Turbulence in Mideast

The history of the Middle East in the post-colonial era has been one of wars and conflicts with long-standing regional antagonisms and rivalries that show no signs of abating.

By (Samaoen Osman, by email)

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Published: Wed 29 Oct 2014, 10:14 PM

Last updated: Sat 4 Apr 2015, 4:19 AM

The answers to the challenge that wars and conflicts pose cannot emerge from unilateral approaches, but through processes of wider consultation and cooperation among regional and international actors.

Turkey is now neighbouring two broken and dysfunctional states, Syria and Iraq, which have failed to provide good governance to their people and enabled radicalised forces to become major determinants of regional politics.

As Turkey contends with the challenges that its neighbours pose, one cannot fail to notice that tensions are rising externally between Turkey and the international community, and domestically between the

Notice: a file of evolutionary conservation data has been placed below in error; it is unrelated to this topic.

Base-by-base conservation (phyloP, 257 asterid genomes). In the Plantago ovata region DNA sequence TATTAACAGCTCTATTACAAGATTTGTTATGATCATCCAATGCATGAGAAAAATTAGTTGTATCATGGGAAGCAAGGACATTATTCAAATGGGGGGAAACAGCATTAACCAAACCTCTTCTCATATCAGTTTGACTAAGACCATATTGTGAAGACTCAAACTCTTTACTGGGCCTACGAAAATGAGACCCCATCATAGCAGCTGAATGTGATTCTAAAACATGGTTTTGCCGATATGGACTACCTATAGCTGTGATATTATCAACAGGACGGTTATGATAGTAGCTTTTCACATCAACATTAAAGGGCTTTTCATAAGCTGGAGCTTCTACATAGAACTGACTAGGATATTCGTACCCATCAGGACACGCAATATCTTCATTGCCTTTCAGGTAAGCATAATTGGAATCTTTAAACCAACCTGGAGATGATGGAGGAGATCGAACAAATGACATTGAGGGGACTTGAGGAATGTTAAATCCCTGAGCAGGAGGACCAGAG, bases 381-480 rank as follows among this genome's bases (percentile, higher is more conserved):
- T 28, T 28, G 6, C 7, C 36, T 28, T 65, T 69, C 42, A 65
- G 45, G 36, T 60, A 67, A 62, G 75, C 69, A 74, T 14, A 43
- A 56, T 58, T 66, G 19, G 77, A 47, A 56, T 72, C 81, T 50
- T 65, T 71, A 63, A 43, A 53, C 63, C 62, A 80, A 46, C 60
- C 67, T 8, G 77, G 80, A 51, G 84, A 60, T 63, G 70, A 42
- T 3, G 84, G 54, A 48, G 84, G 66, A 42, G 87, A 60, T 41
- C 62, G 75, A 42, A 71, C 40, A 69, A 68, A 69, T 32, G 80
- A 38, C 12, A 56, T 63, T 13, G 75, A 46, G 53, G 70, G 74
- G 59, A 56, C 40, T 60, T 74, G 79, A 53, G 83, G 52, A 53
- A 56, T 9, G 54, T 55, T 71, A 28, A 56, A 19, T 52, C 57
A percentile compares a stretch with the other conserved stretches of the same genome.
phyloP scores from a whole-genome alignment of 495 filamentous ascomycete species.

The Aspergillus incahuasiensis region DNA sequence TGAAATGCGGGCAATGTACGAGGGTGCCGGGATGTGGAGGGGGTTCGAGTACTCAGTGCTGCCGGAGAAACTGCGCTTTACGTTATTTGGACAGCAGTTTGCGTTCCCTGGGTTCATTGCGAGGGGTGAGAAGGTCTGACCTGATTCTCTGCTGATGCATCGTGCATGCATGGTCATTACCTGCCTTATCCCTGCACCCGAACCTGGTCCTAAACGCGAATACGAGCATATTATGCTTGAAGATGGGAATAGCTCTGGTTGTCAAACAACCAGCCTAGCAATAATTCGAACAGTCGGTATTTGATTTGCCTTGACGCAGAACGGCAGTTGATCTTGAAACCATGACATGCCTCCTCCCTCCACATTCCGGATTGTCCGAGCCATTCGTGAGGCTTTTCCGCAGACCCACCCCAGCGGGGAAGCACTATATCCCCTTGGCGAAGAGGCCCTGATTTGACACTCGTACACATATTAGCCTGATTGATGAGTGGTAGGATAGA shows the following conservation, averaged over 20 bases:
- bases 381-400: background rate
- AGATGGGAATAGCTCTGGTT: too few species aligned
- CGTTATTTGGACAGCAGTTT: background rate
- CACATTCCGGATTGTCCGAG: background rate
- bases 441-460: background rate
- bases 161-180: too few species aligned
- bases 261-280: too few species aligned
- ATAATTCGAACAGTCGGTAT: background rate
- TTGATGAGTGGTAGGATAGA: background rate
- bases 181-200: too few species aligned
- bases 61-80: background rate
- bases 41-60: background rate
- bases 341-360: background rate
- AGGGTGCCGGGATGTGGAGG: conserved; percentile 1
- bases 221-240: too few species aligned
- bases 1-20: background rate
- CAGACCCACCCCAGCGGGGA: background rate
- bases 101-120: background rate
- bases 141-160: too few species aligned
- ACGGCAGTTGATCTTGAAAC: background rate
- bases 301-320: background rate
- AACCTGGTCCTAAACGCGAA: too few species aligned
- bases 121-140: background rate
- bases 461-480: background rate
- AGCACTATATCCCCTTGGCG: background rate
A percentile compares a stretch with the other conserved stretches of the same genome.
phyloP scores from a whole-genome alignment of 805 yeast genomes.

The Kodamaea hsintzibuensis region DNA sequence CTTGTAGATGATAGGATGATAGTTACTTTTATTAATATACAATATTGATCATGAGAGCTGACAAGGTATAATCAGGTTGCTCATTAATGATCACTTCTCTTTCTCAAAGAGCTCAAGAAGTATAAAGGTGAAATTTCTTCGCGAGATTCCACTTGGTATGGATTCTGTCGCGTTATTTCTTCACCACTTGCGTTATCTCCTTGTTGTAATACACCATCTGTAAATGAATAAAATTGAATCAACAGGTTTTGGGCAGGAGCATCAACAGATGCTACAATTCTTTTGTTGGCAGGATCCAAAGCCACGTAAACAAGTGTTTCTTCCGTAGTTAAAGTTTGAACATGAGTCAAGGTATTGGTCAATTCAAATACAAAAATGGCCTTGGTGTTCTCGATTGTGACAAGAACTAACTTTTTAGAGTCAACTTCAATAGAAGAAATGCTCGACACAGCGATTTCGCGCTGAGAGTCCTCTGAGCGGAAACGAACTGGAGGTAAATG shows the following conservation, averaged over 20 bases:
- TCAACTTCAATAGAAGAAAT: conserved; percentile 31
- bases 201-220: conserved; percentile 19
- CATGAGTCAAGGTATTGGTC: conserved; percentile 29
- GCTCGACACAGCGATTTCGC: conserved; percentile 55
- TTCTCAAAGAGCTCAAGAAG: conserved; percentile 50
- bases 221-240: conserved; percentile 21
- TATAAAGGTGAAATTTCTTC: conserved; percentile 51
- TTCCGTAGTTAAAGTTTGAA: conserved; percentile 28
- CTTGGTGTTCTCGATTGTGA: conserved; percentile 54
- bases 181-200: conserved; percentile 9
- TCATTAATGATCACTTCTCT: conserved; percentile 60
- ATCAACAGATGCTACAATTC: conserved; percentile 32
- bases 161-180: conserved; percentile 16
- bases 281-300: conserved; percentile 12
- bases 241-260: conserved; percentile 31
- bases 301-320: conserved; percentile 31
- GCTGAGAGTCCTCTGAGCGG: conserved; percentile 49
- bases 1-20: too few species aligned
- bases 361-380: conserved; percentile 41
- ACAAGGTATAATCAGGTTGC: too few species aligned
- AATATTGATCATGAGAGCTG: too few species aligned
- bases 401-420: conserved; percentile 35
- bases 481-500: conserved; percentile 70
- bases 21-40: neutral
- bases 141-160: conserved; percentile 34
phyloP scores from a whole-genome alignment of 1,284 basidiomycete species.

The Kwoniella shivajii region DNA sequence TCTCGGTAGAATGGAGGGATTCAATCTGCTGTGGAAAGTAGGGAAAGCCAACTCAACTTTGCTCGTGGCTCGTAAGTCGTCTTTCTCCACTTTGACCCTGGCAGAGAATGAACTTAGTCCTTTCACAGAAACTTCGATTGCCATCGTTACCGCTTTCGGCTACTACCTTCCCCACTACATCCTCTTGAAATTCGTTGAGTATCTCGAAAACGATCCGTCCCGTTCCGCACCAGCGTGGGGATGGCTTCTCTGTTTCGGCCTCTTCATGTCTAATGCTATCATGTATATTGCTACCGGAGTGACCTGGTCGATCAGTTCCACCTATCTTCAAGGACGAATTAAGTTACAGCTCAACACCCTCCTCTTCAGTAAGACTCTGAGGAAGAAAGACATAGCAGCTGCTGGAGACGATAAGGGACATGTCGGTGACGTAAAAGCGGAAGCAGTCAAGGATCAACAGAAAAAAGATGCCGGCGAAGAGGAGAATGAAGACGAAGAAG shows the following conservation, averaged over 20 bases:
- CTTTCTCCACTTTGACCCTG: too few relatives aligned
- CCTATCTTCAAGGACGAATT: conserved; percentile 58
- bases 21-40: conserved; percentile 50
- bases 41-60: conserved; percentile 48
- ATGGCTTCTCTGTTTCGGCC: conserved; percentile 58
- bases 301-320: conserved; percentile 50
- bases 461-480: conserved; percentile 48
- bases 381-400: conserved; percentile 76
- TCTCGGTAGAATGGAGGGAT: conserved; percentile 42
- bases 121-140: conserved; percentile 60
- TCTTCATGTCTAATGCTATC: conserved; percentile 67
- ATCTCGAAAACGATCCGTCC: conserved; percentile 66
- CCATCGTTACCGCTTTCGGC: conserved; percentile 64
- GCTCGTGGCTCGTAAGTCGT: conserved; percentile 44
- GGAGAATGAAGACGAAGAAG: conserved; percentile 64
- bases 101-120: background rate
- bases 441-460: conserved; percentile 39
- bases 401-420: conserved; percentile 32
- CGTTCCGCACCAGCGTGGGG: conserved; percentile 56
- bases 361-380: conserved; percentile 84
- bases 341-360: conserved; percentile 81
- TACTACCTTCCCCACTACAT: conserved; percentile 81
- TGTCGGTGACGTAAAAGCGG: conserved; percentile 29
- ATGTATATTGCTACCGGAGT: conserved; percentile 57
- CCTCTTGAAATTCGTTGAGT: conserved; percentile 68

Turkish government and its Kurdish population.

Worse still, Turkey has not engaged very effectively in dialogue with influential local, regional and international stakeholders who can shape the region in ways consonant with Turkish national interests.

Proxy antagonism between Turkey and Iran in Syria and political tensions arising from differences between Turkey
and the US over how the Syrian civil war should be addressed have clearly weakened the prospect of cooperation or
mutual trust between these major players.

The other stakeholders have failed just as badly in communicating effectively and sharing a common vision for the future. Instead, they have consistently resorted to unilateral approaches and in many instances to a zero-sum understanding of Middle Eastern affairs.

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